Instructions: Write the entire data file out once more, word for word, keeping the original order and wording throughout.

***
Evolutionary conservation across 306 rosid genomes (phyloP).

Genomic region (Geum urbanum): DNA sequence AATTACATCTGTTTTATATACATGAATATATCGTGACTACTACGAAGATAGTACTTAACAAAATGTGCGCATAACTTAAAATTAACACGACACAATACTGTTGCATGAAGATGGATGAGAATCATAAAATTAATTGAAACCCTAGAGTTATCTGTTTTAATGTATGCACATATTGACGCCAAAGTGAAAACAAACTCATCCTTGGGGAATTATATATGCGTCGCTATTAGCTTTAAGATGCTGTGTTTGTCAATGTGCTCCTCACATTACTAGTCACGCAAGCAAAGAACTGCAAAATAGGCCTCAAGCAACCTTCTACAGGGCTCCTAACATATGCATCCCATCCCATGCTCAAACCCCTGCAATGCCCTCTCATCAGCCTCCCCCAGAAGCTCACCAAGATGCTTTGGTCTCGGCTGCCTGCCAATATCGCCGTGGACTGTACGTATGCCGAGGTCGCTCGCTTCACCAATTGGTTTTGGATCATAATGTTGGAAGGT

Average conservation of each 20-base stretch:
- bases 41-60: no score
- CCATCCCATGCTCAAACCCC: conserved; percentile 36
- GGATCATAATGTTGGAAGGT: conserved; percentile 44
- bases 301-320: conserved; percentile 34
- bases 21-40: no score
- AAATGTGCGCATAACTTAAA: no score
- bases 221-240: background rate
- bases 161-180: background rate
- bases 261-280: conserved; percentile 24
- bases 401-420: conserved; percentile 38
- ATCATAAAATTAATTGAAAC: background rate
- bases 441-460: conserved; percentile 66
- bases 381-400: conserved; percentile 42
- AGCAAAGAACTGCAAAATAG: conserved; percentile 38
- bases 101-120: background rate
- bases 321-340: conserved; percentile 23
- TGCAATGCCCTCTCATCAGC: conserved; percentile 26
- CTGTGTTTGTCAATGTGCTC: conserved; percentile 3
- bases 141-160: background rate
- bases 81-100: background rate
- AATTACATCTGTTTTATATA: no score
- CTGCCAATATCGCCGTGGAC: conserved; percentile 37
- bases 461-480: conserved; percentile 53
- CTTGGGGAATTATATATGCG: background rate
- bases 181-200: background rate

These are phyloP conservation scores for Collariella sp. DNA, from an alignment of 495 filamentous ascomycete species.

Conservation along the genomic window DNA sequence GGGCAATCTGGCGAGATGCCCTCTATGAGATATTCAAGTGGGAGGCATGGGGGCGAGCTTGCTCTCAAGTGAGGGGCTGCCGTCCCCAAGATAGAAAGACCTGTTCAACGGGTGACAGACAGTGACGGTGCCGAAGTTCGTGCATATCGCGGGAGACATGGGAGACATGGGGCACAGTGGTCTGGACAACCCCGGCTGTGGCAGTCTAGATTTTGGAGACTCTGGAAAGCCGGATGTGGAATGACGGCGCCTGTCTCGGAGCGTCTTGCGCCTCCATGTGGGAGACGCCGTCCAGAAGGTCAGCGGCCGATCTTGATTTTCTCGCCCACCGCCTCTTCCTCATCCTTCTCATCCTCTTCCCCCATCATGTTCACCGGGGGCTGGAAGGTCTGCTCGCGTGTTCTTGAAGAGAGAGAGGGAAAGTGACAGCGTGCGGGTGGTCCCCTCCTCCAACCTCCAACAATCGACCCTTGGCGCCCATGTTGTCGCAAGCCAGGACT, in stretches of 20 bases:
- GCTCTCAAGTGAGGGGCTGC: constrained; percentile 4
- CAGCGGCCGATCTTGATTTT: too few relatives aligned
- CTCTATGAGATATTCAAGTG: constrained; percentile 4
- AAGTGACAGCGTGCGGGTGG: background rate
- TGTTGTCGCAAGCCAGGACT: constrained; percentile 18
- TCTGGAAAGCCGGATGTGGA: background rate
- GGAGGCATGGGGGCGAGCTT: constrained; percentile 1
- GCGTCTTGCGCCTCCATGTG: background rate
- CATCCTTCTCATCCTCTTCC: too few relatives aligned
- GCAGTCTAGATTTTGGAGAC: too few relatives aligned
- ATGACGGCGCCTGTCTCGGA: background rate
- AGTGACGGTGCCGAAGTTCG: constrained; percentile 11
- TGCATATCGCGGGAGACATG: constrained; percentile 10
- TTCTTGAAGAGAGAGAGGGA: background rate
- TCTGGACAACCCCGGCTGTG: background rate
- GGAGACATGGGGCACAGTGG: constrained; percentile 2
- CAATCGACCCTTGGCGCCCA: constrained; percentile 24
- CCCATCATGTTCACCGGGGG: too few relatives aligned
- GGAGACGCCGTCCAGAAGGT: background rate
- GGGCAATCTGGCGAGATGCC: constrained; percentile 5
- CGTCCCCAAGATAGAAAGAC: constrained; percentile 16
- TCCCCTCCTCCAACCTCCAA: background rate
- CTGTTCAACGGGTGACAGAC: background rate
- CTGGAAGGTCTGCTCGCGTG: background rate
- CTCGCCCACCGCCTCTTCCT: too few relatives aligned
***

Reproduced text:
Evolutionary conservation across 306 rosid genomes (phyloP).

Genomic region (Geum urbanum): DNA sequence AATTACATCTGTTTTATATACATGAATATATCGTGACTACTACGAAGATAGTACTTAACAAAATGTGCGCATAACTTAAAATTAACACGACACAATACTGTTGCATGAAGATGGATGAGAATCATAAAATTAATTGAAACCCTAGAGTTATCTGTTTTAATGTATGCACATATTGACGCCAAAGTGAAAACAAACTCATCCTTGGGGAATTATATATGCGTCGCTATTAGCTTTAAGATGCTGTGTTTGTCAATGTGCTCCTCACATTACTAGTCACGCAAGCAAAGAACTGCAAAATAGGCCTCAAGCAACCTTCTACAGGGCTCCTAACATATGCATCCCATCCCATGCTCAAACCCCTGCAATGCCCTCTCATCAGCCTCCCCCAGAAGCTCACCAAGATGCTTTGGTCTCGGCTGCCTGCCAATATCGCCGTGGACTGTACGTATGCCGAGGTCGCTCGCTTCACCAATTGGTTTTGGATCATAATGTTGGAAGGT

Average conservation of each 20-base stretch:
- bases 41-60: no score
- CCATCCCATGCTCAAACCCC: conserved; percentile 36
- GGATCATAATGTTGGAAGGT: conserved; percentile 44
- bases 301-320: conserved; percentile 34
- bases 21-40: no score
- AAATGTGCGCATAACTTAAA: no score
- bases 221-240: background rate
- bases 161-180: background rate
- bases 261-280: conserved; percentile 24
- bases 401-420: conserved; percentile 38
- ATCATAAAATTAATTGAAAC: background rate
- bases 441-460: conserved; percentile 66
- bases 381-400: conserved; percentile 42
- AGCAAAGAACTGCAAAATAG: conserved; percentile 38
- bases 101-120: background rate
- bases 321-340: conserved; percentile 23
- TGCAATGCCCTCTCATCAGC: conserved; percentile 26
- CTGTGTTTGTCAATGTGCTC: conserved; percentile 3
- bases 141-160: background rate
- bases 81-100: background rate
- AATTACATCTGTTTTATATA: no score
- CTGCCAATATCGCCGTGGAC: conserved; percentile 37
- bases 461-480: conserved; percentile 53
- CTTGGGGAATTATATATGCG: background rate
- bases 181-200: background rate

These are phyloP conservation scores for Collariella sp. DNA, from an alignment of 495 filamentous ascomycete species.

Conservation along the genomic window DNA sequence GGGCAATCTGGCGAGATGCCCTCTATGAGATATTCAAGTGGGAGGCATGGGGGCGAGCTTGCTCTCAAGTGAGGGGCTGCCGTCCCCAAGATAGAAAGACCTGTTCAACGGGTGACAGACAGTGACGGTGCCGAAGTTCGTGCATATCGCGGGAGACATGGGAGACATGGGGCACAGTGGTCTGGACAACCCCGGCTGTGGCAGTCTAGATTTTGGAGACTCTGGAAAGCCGGATGTGGAATGACGGCGCCTGTCTCGGAGCGTCTTGCGCCTCCATGTGGGAGACGCCGTCCAGAAGGTCAGCGGCCGATCTTGATTTTCTCGCCCACCGCCTCTTCCTCATCCTTCTCATCCTCTTCCCCCATCATGTTCACCGGGGGCTGGAAGGTCTGCTCGCGTGTTCTTGAAGAGAGAGAGGGAAAGTGACAGCGTGCGGGTGGTCCCCTCCTCCAACCTCCAACAATCGACCCTTGGCGCCCATGTTGTCGCAAGCCAGGACT, in stretches of 20 bases:
- GCTCTCAAGTGAGGGGCTGC: constrained; percentile 4
- CAGCGGCCGATCTTGATTTT: too few relatives aligned
- CTCTATGAGATATTCAAGTG: constrained; percentile 4
- AAGTGACAGCGTGCGGGTGG: background rate
- TGTTGTCGCAAGCCAGGACT: constrained; percentile 18
- TCTGGAAAGCCGGATGTGGA: background rate
- GGAGGCATGGGGGCGAGCTT: constrained; percentile 1
- GCGTCTTGCGCCTCCATGTG: background rate
- CATCCTTCTCATCCTCTTCC: too few relatives aligned
- GCAGTCTAGATTTTGGAGAC: too few relatives aligned
- ATGACGGCGCCTGTCTCGGA: background rate
- AGTGACGGTGCCGAAGTTCG: constrained; percentile 11
- TGCATATCGCGGGAGACATG: constrained; percentile 10
- TTCTTGAAGAGAGAGAGGGA: background rate
- TCTGGACAACCCCGGCTGTG: background rate
- GGAGACATGGGGCACAGTGG: constrained; percentile 2
- CAATCGACCCTTGGCGCCCA: constrained; percentile 24
- CCCATCATGTTCACCGGGGG: too few relatives aligned
- GGAGACGCCGTCCAGAAGGT: background rate
- GGGCAATCTGGCGAGATGCC: constrained; percentile 5
- CGTCCCCAAGATAGAAAGAC: constrained; percentile 16
- TCCCCTCCTCCAACCTCCAA: background rate
- CTGTTCAACGGGTGACAGAC: background rate
- CTGGAAGGTCTGCTCGCGTG: background rate
- CTCGCCCACCGCCTCTTCCT: too few relatives aligned